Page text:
According to analyst Anita Frazier, hardware sales saw the greatest growth in 2007. So, what system came out on top? You guessed it folks, it was Nintendo's little dual-screened handheld. The DS sold 8.5 million units in 2007, bringing its lifetime domestic total to 17.65 million. Right behind it was the Wii, which took first place in the home console race this year with 6.29 million units sold in 2007, 1.35 million being sold in December alone. Since its launch in 2006, the Wii has sold 7.38 million units in North America.

In second place came Microsoft with their Xbox 360 console. The oldest of the current-gen consoles sold 4.62 million units for the year, which brings its lifetime domestic total to 9.15 million. The system sold 1.26 million units during December. Last and... least, as it were, came Sony and their problem-child of a PlayStation 3. The PS3 sold 2.65 million units in 2007 and 798,000 for the month of December, bringing its lifetime total to 3.25 million units. The PS2 did quite a bit better with a very solid 3.97 million units sold in 2007, bringing its eight-year total to 41.12 million units. Sony's PSP also did quite will in 2007, selling 3.87 million units. The PSP has sold 10.47 million units since its debut in March of 2005.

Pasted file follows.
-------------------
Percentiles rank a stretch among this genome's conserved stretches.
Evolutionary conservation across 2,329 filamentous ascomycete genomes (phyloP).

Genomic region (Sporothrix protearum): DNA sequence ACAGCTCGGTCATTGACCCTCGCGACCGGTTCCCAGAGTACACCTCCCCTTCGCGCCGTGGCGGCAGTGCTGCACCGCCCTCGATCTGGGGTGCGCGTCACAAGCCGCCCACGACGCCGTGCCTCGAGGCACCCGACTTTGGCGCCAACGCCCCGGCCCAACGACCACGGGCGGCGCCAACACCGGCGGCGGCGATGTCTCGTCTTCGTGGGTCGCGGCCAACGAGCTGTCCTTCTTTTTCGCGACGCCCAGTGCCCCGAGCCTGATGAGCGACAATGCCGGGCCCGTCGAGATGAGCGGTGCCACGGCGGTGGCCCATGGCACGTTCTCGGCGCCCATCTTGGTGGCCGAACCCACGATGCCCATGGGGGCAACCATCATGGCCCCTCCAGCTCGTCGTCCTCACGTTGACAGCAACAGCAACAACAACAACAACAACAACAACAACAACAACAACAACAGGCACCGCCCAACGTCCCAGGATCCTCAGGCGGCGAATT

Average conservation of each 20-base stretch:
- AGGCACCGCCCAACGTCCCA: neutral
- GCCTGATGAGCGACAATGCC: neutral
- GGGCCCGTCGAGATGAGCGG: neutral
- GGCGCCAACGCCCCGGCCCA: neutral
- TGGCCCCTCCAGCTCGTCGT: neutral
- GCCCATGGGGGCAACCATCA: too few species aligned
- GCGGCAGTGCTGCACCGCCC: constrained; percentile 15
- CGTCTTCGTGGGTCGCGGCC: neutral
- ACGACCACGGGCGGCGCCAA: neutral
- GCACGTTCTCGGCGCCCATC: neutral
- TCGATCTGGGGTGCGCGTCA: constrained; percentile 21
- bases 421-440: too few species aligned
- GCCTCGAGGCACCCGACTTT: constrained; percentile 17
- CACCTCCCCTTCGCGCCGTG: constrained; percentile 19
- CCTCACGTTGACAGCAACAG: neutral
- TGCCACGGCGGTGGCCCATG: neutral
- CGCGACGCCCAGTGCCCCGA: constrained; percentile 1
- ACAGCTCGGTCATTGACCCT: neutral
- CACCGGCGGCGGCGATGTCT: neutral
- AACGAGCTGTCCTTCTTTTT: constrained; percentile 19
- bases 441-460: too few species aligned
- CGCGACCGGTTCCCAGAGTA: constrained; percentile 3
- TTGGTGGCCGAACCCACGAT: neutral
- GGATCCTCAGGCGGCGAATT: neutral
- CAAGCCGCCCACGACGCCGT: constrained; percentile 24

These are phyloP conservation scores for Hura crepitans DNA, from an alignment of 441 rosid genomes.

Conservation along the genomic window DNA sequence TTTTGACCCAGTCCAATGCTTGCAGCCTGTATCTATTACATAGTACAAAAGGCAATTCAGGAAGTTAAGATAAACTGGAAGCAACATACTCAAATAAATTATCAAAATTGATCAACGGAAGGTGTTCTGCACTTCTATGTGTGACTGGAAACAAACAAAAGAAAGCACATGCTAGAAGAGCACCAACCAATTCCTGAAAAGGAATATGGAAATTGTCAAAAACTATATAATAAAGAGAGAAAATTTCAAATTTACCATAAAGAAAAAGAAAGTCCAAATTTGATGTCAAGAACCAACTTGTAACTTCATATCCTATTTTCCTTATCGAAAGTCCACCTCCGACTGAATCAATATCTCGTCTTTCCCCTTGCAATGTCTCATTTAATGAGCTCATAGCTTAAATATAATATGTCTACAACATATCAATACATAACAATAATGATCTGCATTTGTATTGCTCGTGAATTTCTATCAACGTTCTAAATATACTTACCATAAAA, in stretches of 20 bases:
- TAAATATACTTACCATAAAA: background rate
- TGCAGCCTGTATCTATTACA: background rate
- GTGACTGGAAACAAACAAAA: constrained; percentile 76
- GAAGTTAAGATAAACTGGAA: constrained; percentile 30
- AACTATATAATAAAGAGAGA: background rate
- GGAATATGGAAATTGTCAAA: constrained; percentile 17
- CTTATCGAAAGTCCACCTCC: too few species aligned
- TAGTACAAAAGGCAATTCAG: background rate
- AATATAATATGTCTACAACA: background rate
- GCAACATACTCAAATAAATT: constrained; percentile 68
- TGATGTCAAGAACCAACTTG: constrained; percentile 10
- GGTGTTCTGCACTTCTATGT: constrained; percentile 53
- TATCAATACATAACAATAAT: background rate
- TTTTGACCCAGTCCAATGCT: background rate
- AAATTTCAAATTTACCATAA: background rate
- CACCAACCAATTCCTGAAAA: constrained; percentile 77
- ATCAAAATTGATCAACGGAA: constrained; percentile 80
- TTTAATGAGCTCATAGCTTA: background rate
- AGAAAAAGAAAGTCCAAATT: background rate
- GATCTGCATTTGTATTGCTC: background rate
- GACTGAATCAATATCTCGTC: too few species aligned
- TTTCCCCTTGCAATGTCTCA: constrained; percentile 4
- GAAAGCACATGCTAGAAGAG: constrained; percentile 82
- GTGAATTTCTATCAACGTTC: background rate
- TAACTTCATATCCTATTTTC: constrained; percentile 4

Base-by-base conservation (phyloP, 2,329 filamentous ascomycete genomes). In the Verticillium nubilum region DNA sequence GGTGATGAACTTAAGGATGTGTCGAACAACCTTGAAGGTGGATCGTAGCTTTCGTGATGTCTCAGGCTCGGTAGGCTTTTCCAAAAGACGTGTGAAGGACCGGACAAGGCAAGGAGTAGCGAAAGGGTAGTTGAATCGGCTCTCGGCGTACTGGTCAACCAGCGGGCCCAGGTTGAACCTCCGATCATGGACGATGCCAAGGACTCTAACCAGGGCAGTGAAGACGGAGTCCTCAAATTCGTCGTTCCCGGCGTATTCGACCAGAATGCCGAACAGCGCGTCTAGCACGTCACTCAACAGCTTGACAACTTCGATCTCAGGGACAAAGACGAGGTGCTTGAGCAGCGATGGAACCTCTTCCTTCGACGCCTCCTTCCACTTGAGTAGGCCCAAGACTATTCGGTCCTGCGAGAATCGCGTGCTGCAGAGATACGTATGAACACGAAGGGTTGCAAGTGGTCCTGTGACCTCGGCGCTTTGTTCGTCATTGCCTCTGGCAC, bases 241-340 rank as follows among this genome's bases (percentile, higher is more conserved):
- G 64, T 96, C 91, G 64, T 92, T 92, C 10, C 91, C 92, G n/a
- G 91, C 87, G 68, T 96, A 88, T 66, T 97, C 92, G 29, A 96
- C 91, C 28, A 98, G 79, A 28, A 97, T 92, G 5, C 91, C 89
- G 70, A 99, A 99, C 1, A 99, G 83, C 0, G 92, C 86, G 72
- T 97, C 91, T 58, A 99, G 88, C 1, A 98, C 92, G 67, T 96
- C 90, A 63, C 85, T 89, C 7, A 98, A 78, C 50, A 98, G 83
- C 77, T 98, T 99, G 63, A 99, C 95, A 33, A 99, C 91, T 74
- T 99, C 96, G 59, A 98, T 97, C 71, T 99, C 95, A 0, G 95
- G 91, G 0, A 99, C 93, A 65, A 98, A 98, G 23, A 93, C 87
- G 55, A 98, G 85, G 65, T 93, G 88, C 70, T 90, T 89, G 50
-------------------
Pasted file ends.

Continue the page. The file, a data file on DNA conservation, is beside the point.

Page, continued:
On the software side of things, it should come as no surprise that Halo 3 was the top-selling game of 2007. Microsoft's aggressively marketed shooter sold a staggering 4.82 million copies during 2007, which represents an incredible 53% attach rate. This is especially impressive when you consider that the game has only been on store shelves for the past four months or so. Halo 3 sold 742,000 units during December. The top 10 best-selling titles of 2007 are as follows:

Rank Console Title Publisher Total
1 X360 Halo 3 Microsoft 4.82 million
2 Wii Wii Play Nintendo 4.12 million
3 X360 Call of Duty 4: Modern Warfare Activision 3.04 million
4 PS2 Guitar Hero III: Legends of Rock Activision 2.72 million
5 Wii Super Mario Galaxy Nintendo 2.52 million
6 DS Pokemon Diamond Nintendo 2.48 million
7 PS2 Madden NFL 08 Electronic Arts 1.9 million
8 PS2 Guitar Hero II Activision 1.89 million
9 X360 Assassin's Creed Ubisoft 1.87 million
10 Wii Mario Party 8 Nintendo 1.82 million

Well if I haven't made it evident, the videogame industry had one heck of a year in 2007. I suppose we all knew it was going to be big, but wow, I don't think we anticipated quite this much. Some of these numbers are just staggering to me. $4.82 billion worth of sales in December alone? And good lord, I must be one of the fifteen or so Xbox 360 owners who hasn't bought Halo 3. In all, there were many factors that contributed to the success of 2007. It was the first year we saw Sony, Nintendo, and Microsoft's consoles side-by-side on the retail shelves, and it contained an unusual number of high-profile releases. The question now is whether or not 2008 will be able to raise the bar.

Sources: GameSpot
PlayStation 3 Sells 1.2 Million in Europe
Good on them